Managers play an important role in employees' work/life balance

There are numerous benefits to helping employees achieve balance between their professional and personal lives, experts say.

Even in today’s trying budget environment, federal employees continue to show an intense commitment to their jobs. In many cases, they are so driven to fulfill their agencies’ missions that they work long hours and often overlook the need for a vacation, experts say.

“There’s a lot of stress in federal work,” said Judy Welles, author of the new e-book “Get a Life, Try This!,” a former fed with more than 30 years of government experience and a former columnist for Federal Computer Week on work/life topics. “People who do the work are so dedicated.… Federal employees take their work very seriously, and it’s hard for them to take time to refresh or take a break.”

Experts say that’s why achieving a healthy work/life balance should be approached as a management strategy.

Welles said federal managers must understand that they have a role to play in helping their employees strike an effective balance between their professional and personal lives. Doing so will lead to greater employee productivity. But it’s not just about efficiency: Work/life benefits have increasingly become a way to recruit and retain talented employees, especially younger ones.

Welles recounted the story of one federal manager who said his generation of baby boomers had a work ethic while younger employees have a life ethic. In other words, employees in their 20s and 30s are looking for more flexibility and prefer to complete assignments when and where they want.

“Their view is that the work gets done — that’s the important thing,” Welles said.

Indeed, surveys have shown that emphasizing a work/life balance can enhance recruitment efforts. In a 2008 survey of 50,000 private- and public-sector employees worldwide by the Corporate Executive Board, respondents ranked work/life balance as the second most important attribute in attracting them to a job.

In addition, 30 percent said work/life balance was one of the top five reasons they stayed at their jobs.

Adam Cole, director of the organization’s government practice, said work/life balance is a broad issue, yet the government addresses it in a “fairly narrow manner.”

To illustrate his point, Cole noted that the Office of Personnel Management’s Federal Employee Viewpoint Survey only includes work/life questions related to telework, alternative work schedules, and health and wellness programs — or what he called “big programs that cost a lot of money.”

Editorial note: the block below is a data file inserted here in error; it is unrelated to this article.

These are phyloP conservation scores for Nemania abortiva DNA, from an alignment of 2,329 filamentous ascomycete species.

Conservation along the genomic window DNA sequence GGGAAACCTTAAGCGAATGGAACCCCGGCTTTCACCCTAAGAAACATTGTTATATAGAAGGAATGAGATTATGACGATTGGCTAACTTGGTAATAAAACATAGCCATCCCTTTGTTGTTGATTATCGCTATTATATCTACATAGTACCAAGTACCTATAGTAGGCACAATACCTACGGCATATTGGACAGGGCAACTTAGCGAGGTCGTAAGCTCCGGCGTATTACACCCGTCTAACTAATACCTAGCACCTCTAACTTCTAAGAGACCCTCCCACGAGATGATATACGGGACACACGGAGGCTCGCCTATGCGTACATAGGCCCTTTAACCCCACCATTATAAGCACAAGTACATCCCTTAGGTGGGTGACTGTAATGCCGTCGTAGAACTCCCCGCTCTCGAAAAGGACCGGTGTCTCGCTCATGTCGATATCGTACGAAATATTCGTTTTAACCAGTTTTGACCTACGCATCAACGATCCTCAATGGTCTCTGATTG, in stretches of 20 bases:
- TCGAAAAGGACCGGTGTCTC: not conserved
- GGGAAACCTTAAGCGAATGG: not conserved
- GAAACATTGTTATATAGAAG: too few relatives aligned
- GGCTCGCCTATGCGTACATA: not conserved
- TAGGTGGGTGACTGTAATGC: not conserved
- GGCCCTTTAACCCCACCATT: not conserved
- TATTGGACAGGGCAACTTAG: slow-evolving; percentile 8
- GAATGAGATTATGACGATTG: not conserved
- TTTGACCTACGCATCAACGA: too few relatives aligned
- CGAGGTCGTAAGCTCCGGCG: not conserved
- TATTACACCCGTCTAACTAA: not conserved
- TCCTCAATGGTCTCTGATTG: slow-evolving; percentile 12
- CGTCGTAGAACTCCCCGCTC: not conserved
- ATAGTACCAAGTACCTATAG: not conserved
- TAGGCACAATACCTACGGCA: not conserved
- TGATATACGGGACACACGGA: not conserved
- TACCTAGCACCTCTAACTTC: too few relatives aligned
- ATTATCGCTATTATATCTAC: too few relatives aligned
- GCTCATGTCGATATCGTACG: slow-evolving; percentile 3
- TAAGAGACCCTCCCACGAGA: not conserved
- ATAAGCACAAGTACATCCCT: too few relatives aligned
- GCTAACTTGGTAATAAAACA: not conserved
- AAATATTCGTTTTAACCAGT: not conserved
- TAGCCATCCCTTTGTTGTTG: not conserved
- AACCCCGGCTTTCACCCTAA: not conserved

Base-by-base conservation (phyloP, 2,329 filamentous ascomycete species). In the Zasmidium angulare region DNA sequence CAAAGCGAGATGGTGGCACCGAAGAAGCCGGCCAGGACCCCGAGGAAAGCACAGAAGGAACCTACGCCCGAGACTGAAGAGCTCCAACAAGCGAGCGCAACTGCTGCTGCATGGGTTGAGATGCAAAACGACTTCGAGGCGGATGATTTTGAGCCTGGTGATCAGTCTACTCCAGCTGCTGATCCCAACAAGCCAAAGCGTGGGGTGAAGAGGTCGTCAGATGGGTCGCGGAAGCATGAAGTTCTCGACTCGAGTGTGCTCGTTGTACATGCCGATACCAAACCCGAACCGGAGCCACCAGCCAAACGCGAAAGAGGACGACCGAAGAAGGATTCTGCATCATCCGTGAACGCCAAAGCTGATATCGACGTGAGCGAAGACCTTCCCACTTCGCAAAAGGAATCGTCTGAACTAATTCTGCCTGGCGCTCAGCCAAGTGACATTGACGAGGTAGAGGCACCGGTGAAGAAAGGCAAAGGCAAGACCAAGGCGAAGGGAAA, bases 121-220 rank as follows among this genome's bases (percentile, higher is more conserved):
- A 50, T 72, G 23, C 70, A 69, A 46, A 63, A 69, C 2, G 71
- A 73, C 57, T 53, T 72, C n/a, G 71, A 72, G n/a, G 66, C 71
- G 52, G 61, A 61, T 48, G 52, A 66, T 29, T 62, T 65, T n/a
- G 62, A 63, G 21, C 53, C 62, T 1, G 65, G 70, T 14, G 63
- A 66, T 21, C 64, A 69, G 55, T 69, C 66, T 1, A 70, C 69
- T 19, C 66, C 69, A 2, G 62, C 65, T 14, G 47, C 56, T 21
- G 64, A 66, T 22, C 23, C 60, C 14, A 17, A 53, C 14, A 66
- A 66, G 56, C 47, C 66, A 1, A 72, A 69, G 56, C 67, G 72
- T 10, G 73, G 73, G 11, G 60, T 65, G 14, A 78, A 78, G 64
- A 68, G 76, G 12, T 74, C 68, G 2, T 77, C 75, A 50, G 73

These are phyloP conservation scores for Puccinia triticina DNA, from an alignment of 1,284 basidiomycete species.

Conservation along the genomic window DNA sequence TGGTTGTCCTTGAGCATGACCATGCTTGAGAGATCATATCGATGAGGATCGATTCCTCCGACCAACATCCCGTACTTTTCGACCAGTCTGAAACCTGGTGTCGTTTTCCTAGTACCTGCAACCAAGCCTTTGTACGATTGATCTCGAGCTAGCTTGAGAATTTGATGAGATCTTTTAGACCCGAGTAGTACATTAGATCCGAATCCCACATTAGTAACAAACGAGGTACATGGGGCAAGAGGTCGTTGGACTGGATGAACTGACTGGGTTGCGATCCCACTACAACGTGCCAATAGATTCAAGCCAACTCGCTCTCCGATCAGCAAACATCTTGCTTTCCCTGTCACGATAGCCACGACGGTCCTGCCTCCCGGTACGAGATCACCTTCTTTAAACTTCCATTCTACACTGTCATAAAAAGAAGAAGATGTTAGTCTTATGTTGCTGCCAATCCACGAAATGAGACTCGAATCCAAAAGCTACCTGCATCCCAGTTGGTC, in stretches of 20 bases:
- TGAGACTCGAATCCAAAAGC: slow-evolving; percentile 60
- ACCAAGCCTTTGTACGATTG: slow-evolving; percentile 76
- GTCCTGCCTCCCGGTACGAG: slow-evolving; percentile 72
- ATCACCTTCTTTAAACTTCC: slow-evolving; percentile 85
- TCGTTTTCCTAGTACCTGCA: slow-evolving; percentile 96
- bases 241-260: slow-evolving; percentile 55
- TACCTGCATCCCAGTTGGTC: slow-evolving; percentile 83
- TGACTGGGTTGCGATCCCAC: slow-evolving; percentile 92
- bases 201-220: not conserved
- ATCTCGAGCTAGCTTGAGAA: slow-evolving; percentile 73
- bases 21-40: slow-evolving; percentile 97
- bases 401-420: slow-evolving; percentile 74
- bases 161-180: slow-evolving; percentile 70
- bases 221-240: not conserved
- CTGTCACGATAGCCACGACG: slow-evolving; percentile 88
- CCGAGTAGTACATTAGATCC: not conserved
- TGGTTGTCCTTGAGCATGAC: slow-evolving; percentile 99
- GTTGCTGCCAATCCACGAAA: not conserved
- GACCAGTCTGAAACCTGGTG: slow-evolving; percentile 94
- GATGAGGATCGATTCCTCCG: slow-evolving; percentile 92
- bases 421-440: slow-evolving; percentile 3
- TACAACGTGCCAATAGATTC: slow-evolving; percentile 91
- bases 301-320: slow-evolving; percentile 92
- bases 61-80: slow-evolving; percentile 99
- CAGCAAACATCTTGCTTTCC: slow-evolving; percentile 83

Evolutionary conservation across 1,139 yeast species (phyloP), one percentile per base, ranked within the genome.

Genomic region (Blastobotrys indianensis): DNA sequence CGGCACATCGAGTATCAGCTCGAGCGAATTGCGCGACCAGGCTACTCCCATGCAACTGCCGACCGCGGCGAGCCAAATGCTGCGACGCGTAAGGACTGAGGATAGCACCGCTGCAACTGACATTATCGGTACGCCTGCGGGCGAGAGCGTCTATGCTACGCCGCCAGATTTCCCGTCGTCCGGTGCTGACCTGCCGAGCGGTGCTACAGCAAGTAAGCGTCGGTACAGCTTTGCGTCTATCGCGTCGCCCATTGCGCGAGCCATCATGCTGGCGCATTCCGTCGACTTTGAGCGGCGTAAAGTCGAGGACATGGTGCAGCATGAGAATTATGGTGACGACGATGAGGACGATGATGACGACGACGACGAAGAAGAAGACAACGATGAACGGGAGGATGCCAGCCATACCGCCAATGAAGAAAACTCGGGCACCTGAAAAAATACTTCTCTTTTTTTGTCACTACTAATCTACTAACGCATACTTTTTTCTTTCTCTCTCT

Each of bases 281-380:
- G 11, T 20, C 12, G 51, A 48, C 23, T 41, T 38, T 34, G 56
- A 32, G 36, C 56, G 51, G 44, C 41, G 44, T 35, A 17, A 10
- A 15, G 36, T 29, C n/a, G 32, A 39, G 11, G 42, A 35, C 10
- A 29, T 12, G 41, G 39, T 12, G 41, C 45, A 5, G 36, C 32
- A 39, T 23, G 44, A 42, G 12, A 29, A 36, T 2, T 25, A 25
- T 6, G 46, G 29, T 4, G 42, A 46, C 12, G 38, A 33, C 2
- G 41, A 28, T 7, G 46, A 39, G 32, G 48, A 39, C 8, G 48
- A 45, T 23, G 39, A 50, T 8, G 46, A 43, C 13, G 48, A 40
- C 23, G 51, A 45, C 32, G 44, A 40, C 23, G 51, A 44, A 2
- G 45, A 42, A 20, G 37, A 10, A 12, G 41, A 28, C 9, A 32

Although those programs are important, Cole said the government should also focus on tactics for ensuring that employees have an appropriate workload.

Government “executives are continually referring to the idea that they have to do more with less,” he said. “They are asking more of their employees. That’s OK as long as ‘more’ is still realistic.”

Cole said managers should forecast near-term workloads for each of their employees. That gives employees a sense of predictability in their roles and flexibility with their hours so they don’t have to rush to make last-minute adjustments at work or home.

Making jobs sustainable

Individual employees are responsible for their own work/life balance, but it’s also essential for managers to remind them of its importance and make them aware of the resources available to them.

Welles said many feds aren’t aware of the array of benefits the government offers, which is why managers can have an impact. They should be knowledgeable about work/life opportunities and regularly share that information with employees, sources said.

When allowing employees to take advantage of certain work/life options, such as telework, it might be beneficial for government leaders to manage by outcome and productivity rather than attendance, said Josh Sawislak, a senior fellow at the Telework Exchange.

Managers can do that by talking with their employees about their goals and setting clear expectations, he added.

There is no one-size-fits-all solution when it comes to successfully balancing one’s work and personal lives. In general, managers ought to get to know their employees’ competencies and let them have a say in how, when and where they do their work.

“What all of our research points to is that everybody wants work/life balance,” Cole said. “It’s about making a job sustainable over time.”

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